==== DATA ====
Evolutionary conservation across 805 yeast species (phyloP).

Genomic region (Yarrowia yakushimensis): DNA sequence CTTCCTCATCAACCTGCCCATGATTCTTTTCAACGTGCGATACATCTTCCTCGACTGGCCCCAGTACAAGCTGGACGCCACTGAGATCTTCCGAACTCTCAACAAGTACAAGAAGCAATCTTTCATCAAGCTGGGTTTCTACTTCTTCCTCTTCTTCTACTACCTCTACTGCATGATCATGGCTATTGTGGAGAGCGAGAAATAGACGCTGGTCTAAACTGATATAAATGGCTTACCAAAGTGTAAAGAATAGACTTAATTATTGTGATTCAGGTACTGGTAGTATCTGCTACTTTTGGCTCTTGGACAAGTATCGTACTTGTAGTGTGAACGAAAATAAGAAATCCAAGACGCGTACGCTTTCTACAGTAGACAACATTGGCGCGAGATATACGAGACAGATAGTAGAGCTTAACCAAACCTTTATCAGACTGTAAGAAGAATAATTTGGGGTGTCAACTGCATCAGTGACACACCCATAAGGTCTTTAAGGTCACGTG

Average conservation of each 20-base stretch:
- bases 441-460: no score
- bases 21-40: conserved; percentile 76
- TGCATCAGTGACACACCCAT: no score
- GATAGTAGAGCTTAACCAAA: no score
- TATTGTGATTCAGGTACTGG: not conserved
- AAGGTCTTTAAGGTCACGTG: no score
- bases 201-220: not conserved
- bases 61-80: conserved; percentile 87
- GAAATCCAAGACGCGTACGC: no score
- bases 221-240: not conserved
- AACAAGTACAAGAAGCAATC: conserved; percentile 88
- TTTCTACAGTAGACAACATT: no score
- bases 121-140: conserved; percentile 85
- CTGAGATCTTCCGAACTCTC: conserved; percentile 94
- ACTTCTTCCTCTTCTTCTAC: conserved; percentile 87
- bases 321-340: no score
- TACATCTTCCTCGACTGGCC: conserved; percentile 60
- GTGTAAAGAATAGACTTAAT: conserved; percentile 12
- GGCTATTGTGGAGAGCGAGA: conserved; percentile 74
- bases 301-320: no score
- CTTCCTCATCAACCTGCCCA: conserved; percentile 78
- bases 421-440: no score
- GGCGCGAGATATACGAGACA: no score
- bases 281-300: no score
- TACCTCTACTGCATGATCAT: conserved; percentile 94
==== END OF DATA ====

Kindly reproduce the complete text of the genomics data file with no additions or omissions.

Evolutionary conservation across 805 yeast species (phyloP).

Genomic region (Yarrowia yakushimensis): DNA sequence CTTCCTCATCAACCTGCCCATGATTCTTTTCAACGTGCGATACATCTTCCTCGACTGGCCCCAGTACAAGCTGGACGCCACTGAGATCTTCCGAACTCTCAACAAGTACAAGAAGCAATCTTTCATCAAGCTGGGTTTCTACTTCTTCCTCTTCTTCTACTACCTCTACTGCATGATCATGGCTATTGTGGAGAGCGAGAAATAGACGCTGGTCTAAACTGATATAAATGGCTTACCAAAGTGTAAAGAATAGACTTAATTATTGTGATTCAGGTACTGGTAGTATCTGCTACTTTTGGCTCTTGGACAAGTATCGTACTTGTAGTGTGAACGAAAATAAGAAATCCAAGACGCGTACGCTTTCTACAGTAGACAACATTGGCGCGAGATATACGAGACAGATAGTAGAGCTTAACCAAACCTTTATCAGACTGTAAGAAGAATAATTTGGGGTGTCAACTGCATCAGTGACACACCCATAAGGTCTTTAAGGTCACGTG

Average conservation of each 20-base stretch:
- bases 441-460: no score
- bases 21-40: conserved; percentile 76
- TGCATCAGTGACACACCCAT: no score
- GATAGTAGAGCTTAACCAAA: no score
- TATTGTGATTCAGGTACTGG: not conserved
- AAGGTCTTTAAGGTCACGTG: no score
- bases 201-220: not conserved
- bases 61-80: conserved; percentile 87
- GAAATCCAAGACGCGTACGC: no score
- bases 221-240: not conserved
- AACAAGTACAAGAAGCAATC: conserved; percentile 88
- TTTCTACAGTAGACAACATT: no score
- bases 121-140: conserved; percentile 85
- CTGAGATCTTCCGAACTCTC: conserved; percentile 94
- ACTTCTTCCTCTTCTTCTAC: conserved; percentile 87
- bases 321-340: no score
- TACATCTTCCTCGACTGGCC: conserved; percentile 60
- GTGTAAAGAATAGACTTAAT: conserved; percentile 12
- GGCTATTGTGGAGAGCGAGA: conserved; percentile 74
- bases 301-320: no score
- CTTCCTCATCAACCTGCCCA: conserved; percentile 78
- bases 421-440: no score
- GGCGCGAGATATACGAGACA: no score
- bases 281-300: no score
- TACCTCTACTGCATGATCAT: conserved; percentile 94